Struggling with writing about myself, so I wrote about someone else instead.
Her name is June Violet Wilde, and I made her up.
This is all pretty new to me, because I would never call myself a fiction writer. That being said, I have needed to find ways to channel my thoughts in a productive way, so I've been sussing out the details of June for about a year now, but have kept her hidden away in a little word document. This tiny chunk has been through a fair share of edits and will need a few more, I'm sure. I didn't feel ready to share her with anyone else until I was overlooking a pass of mountain this evening and felt like doing something brave.
I haven't fleshed out much of a coherent exposition because I think scenes come in waves. And also, I have no idea where I would even begin. Not quite sure where I want to take this yet, or how much I'd like to share--still trying to wade my way through story outlines, conflict resolution, and dialogue, oh, dialogue.
Please keep in mind that June Wilde is very much a person to me, dear and close to my heart, so please be kind.
“You’re pretty. I like you and love you and I want you to put down that newspaper, come over here, and let me kiss you for a while.”
“Did you know that the average cost of a dinner in New York City is forty-three dollars and thirty four cents?” I walk over from the kitchen with a half-eaten apple in my left hand. My right holds the New York Times. “See that?” I hold it up to his face. “It’s right there in The Times.” I take a bite of the apple, sit down on the arm of the chair he’s sitting in, and continue reading. He puts an arm around my waist.
“I think you’re worth every penny.” He pulls me in and kisses my cheek. I’m wearing pink and grey cotton pajamas with my pants tucked into tall socks, and that’s how I know he’s telling the truth.
“We shouldn’t go out anymore. With the taxi, just to get out of Tribeca--that’s a hundred dollars a night! Think of what we could be spending that money on!”
“A trip to Bali,” he says, kissing all around my face. I continue reading.
“Oh, babe! Look at this,” he doesn’t mind me, but continues his charade. “They’re honoring Reagan at the Guggenheim on the seventeenth. My dad loves Reagan.” He begins unbuttoning my pajama top when I gasp. “My dad!” Startled, he sits up.
“Well, if that isn’t the most alarming buzz kill at a time like this…”
“No, no. That’s not—I forgot that I told my parents we would stop by next week. And also, I think I forgot to tell you.” I straighten the buttons that have been undone. “Wait, you want to go to Bali?”
“We. As in, you and I?”
“Who else would I mean? Yes, you and I.”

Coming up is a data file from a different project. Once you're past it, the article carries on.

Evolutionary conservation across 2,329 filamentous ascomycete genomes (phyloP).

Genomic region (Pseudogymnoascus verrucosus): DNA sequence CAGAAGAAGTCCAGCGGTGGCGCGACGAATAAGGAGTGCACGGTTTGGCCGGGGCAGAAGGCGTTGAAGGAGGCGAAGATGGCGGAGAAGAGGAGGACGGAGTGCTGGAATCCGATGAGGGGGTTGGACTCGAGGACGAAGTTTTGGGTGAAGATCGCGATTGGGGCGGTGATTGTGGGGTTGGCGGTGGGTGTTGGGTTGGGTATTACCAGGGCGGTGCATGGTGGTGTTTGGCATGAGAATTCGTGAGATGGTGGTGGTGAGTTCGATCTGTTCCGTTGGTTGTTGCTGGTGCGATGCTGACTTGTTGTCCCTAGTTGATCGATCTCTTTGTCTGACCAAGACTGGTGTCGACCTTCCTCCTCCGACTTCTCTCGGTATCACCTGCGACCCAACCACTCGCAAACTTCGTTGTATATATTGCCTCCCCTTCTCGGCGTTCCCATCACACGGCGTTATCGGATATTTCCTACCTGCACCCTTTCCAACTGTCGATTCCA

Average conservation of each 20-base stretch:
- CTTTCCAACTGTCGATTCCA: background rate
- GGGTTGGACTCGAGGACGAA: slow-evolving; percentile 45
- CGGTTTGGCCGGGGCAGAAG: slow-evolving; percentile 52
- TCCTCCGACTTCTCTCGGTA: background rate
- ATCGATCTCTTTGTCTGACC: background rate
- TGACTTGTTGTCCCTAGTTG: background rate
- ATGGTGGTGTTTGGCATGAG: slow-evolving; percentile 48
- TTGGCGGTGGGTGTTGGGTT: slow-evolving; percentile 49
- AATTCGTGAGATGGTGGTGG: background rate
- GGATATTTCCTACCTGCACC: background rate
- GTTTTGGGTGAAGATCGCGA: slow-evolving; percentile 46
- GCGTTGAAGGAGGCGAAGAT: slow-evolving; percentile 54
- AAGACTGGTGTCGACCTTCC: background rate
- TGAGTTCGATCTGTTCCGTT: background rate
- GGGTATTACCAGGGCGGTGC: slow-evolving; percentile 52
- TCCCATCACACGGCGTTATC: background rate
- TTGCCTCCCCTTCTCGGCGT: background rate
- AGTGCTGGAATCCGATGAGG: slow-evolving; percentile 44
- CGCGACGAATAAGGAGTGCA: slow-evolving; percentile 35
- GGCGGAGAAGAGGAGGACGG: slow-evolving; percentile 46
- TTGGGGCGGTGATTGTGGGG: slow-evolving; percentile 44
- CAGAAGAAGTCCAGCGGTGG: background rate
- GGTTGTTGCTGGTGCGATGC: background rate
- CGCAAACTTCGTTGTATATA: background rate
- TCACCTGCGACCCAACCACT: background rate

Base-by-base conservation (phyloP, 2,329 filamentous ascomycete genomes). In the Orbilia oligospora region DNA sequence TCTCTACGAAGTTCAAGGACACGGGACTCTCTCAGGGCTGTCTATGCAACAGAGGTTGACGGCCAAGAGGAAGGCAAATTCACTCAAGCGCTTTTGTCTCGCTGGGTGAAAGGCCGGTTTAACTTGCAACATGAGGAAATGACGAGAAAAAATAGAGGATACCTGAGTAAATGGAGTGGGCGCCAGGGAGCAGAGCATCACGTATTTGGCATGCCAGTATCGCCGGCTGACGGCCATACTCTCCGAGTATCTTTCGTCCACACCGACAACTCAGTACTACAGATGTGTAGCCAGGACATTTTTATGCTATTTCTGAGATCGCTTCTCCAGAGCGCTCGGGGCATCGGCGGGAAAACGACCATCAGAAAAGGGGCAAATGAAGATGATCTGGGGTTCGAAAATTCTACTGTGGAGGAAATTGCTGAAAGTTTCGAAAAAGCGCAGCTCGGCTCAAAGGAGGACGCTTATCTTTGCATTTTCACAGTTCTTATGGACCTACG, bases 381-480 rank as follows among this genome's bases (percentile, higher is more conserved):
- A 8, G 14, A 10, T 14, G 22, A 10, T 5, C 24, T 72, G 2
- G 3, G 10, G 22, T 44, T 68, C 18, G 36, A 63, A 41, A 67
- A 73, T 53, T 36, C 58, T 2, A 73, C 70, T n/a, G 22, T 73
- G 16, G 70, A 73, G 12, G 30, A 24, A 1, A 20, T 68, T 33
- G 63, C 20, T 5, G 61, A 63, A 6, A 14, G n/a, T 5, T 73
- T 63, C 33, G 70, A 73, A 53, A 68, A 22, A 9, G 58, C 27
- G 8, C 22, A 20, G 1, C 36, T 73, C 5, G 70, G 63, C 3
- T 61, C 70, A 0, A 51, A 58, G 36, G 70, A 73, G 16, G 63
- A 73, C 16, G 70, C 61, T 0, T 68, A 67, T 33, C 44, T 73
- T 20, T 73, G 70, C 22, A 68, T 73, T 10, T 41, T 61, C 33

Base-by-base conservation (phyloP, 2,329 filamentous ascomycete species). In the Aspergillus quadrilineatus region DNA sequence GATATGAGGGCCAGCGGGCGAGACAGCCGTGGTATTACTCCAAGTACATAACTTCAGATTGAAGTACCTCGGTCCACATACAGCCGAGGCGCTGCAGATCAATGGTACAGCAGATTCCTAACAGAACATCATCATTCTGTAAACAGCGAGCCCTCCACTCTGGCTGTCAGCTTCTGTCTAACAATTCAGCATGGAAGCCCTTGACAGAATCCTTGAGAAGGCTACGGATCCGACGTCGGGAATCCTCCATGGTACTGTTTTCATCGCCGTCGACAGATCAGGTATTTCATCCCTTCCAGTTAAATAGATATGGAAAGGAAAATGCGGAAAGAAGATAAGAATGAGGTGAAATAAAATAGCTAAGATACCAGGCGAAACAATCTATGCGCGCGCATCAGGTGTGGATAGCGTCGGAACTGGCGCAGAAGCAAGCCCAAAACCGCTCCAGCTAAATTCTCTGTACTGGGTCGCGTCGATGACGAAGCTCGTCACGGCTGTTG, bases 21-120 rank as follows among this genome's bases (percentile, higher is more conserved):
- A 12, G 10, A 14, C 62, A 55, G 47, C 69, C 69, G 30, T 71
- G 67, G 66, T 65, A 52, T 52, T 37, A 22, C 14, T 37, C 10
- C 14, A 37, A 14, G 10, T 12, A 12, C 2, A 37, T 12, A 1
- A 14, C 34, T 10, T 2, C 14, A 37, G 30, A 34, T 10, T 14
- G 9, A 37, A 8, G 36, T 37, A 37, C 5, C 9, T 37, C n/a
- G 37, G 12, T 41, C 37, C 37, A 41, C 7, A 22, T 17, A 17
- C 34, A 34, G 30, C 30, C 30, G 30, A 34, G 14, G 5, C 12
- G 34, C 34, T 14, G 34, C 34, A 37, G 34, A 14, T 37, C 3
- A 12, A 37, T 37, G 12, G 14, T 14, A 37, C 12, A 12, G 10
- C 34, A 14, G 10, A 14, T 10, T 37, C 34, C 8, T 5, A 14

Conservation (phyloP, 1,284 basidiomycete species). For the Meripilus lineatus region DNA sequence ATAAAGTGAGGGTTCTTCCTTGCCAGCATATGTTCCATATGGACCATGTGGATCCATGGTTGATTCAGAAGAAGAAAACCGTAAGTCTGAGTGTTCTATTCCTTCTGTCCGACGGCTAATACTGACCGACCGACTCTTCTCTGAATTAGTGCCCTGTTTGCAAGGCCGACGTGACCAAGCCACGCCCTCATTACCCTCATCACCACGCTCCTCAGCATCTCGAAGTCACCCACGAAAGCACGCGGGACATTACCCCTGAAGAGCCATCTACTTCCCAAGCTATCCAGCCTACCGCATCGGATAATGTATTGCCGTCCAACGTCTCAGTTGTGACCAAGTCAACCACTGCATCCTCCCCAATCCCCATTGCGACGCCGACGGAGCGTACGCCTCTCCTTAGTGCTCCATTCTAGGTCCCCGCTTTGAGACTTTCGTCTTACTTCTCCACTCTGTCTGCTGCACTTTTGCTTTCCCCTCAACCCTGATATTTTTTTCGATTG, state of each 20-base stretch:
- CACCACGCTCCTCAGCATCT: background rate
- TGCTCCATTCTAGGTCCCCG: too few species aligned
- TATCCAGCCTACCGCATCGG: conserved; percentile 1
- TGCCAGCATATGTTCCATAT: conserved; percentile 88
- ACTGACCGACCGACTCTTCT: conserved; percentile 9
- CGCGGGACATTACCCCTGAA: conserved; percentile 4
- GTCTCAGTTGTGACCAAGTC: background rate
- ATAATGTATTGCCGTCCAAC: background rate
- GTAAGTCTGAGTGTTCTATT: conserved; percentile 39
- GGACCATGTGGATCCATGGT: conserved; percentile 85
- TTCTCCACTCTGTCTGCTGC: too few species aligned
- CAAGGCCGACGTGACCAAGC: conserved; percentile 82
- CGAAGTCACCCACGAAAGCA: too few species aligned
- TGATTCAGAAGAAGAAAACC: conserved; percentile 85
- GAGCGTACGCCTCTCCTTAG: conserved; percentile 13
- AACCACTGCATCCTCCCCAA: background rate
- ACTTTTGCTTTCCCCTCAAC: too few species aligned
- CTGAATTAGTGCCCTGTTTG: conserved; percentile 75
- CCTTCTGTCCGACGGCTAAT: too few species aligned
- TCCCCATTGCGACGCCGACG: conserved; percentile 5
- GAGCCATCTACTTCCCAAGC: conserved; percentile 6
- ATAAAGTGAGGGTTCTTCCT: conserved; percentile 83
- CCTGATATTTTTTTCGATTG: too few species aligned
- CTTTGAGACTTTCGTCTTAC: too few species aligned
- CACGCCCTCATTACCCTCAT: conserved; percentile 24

“Okay, well, your parents live in New Hampshire, so just stopping by is a difficult thing to do.”
“The seventeenth. Six o’clock.”
“That’s going to be tight, but I can probably make it if Grant will handle my last account. By the way, your parents. They don’t know that we’re…”
“Getting married? No.” I bite my nails. It’s a nervous habit I picked up somewhere along the road of debutant balls, beauty pageants, and I blame my mother for it."Or sleeping in the same house. Or bed. Or even that we know each other."
“Well, where do I sign up?”
“You're playing in jest, but you don’t get it,” I say, standing up, “they’re wealthy and my dad plays golf.”
“What's not to get? I could play golf!”
“I love you, Ian, but you cannot play golf.”
“Okay, no golf, but I can schmooze your dad, and that's something!”
“You didn’t even vote in the last election.”
“Yeah, but I’ve got stuff! Magic, June. I can work dad magic.”
“And I think it’s sweet that you genuinely think that. The point is that I promised a trip to see them with you in tow, and, well, I didn’t promise them you, but you’ve got to meet sooner or later.”
“And you've chosen to make it the night you tell them that I even exist, which is equal parts terrifying and fun.”
"You're not understanding this because you're from Portland where people have time. Lots of it. The land of Keens, organic juice cleanses, and riding your bike to work. I don't want to give them time to think you over. They just need one dose of you in one fowl swoop, and you're in. I just--with too much time they'll... I don’t want them to wreck you up.”
“First of all, going to add ‘wreck you up’ to a list of ‘Things I Never Thought June Wilde Would Say’ and second, I am the accountant version of James Van Der Beek. Everybody loves me.” He’s trying to calm me down, which is something that often works, but I am still internally panicking.
“I know. You’re right. So, let’s go. Will you go with me? I guess I never really asked.”
“Happily, I will. But only if you won’t embarrass me in front of them,” he says. “I’m concerned about your outward appearance because I’ve only just noticed your pants tucked into your socks and it’s making me second-guess our agreement.” We laugh together and he takes a bite of the apple in my hand.
“If I promise to adjust myself to a list of set stipulations, will you come with me to New Hampshire?”
“Let me… think about it.” I slide myself from the arm of the chair and into his lap.
“Please?” My apple arm is around his neck and I’m removing one of my socks with the other.
“Oh, is this how you’re going to get me to go? You’re just going to keep removing your clothes?”
“No, I was under the impression that my socks were the only item of clothing you opposed. But the clothes-removing theory you speak of has worked in the past, so I might try that if this doesn’t do the trick.”
“I hate everything you're wearing. I hate it all!”
I kiss him long, apple in hand, one sock removed, and we’re both very, very late for work.